Your metabolic rate is the highest when you wake up and slows down as the day draws to a close. But does the nip in the air spell a speedier metabolism? Especially as we tend to feel hungry and like to munch on something almost all the time during winter? Are there things to keep in mind, even as much of north India is going through a severe cold wave to avoid putting on weight in winter? Read on…
Why do we crave calorie-rich foods in winter?
“The changing seasons have a great impact on the processes of the body, including digestion and metabolism. As the temperature drops, we begin to naturally crave heartier, calorie-dense foods to provide warmth and energy. This can lead to an increase in overall calorie consumption and potentially contribute to weight gain if not managed carefully,” says Dr Manjusha Agarwal, senior consultant, internal medicine, Global Hospitals, Parel, Mumbai.
“In the summer months, higher temperatures can lead to decreased appetite as our bodies expend less energy staying cool. This can result in a decrease in overall calorie intake and potentially impact metabolism. The availability of fresh fruits and vegetables during the summer months can have a positive effect on digestion due to their high fibre content,” she says.
When seasons change, does our brain send signals to our body to increase insulin resistance?
“Seasonal shifts are not a high-ranking factor in increasing insulin-resistance. What impacts metabolism overall is a combination of change in dietary habits, lifestyle, physical activities,” says Madhavi Avate, functional nutritionist.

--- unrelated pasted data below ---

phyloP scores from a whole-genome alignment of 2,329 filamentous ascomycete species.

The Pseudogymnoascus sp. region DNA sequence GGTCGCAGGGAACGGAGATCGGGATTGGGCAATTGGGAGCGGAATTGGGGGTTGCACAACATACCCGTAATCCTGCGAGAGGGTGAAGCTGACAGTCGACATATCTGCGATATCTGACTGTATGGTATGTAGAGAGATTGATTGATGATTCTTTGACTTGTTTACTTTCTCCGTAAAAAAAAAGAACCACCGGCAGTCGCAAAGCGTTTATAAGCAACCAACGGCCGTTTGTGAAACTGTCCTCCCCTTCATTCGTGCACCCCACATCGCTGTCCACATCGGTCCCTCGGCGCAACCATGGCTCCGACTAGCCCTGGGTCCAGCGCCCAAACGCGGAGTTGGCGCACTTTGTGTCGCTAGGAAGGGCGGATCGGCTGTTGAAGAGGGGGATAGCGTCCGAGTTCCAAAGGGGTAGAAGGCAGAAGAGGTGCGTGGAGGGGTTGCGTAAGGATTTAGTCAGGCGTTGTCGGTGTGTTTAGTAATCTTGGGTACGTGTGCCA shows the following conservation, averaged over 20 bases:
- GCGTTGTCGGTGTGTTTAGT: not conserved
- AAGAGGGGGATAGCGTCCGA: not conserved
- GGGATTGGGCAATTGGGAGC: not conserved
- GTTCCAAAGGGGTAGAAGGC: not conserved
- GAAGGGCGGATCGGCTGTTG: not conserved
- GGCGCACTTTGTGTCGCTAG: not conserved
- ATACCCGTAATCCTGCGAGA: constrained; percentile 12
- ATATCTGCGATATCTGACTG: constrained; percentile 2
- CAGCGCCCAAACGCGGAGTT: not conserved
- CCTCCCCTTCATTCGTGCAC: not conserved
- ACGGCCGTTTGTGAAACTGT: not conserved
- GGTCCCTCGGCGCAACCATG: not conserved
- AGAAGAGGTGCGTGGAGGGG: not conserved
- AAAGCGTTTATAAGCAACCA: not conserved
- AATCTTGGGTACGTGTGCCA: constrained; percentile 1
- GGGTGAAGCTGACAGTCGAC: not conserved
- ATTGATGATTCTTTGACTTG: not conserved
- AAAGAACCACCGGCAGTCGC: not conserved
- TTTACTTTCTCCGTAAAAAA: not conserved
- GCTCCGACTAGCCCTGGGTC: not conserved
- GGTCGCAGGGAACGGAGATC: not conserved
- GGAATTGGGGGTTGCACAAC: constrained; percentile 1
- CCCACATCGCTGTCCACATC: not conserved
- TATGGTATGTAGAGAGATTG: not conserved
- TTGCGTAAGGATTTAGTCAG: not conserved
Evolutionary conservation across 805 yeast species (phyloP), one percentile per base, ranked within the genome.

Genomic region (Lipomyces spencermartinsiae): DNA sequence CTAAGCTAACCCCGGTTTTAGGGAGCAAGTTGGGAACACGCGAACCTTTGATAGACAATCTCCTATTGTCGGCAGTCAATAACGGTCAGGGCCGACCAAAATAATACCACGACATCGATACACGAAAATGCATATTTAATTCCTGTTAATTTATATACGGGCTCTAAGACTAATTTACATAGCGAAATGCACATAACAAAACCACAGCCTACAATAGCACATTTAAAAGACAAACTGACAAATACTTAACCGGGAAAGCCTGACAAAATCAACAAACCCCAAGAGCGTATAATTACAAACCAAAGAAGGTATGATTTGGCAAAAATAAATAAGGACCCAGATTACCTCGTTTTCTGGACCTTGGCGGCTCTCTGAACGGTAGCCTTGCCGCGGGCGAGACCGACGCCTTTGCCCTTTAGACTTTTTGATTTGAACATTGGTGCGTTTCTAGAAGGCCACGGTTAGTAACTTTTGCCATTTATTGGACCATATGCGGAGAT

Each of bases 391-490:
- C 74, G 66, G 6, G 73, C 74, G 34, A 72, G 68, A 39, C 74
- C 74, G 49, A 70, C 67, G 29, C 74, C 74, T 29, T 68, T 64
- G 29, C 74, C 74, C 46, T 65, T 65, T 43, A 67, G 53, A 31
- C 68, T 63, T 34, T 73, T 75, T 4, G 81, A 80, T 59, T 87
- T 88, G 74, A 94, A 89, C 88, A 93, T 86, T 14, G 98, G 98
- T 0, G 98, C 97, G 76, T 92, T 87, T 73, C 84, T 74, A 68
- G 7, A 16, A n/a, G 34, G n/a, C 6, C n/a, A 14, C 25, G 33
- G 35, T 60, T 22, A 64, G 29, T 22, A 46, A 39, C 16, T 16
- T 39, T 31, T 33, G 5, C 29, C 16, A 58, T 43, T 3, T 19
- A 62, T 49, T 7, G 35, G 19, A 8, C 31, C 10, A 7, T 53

We feel hungrier during winter, are tempted to eat fresh produce including carrots, green vegetables, and certain seasonal produce. It is easier for us to digest warmer and heavier foods including ghee-laced preparations, makai rotis and more.
Why do we feel hungrier during winter and how does this impact our metabolic rate?
“We feel hungrier during winter because of two major factors: thermogenesis and brown adipose tissue activation,” explains Avate. “During winter, our body may increase thermogenesis, the process of generating heat, in response to cold temperatures. This can slightly elevate metabolic rate as the body works to maintain its core temperature. Our exposure to cold may activate brown adipose tissue – a type of fat tissue that burns calories to generate heat. This process can contribute to increased energy expenditure and a higher metabolic rate.”
Most of us tend to wake up ravenously hungry during this time. Yet this is not necessarily an indicator of a heightened metabolic rate. “Feeling hungry in the morning does not mean you have higher metabolic rate. It is a complex response influenced by various factors. While feeling a little hungry is normal during the daytime, waking up extremely hungry can be caused by different factors such as regularly skipping meals, fluctuations in blood sugar levels, hormonal imbalances, and dietary changes,” says Avate.
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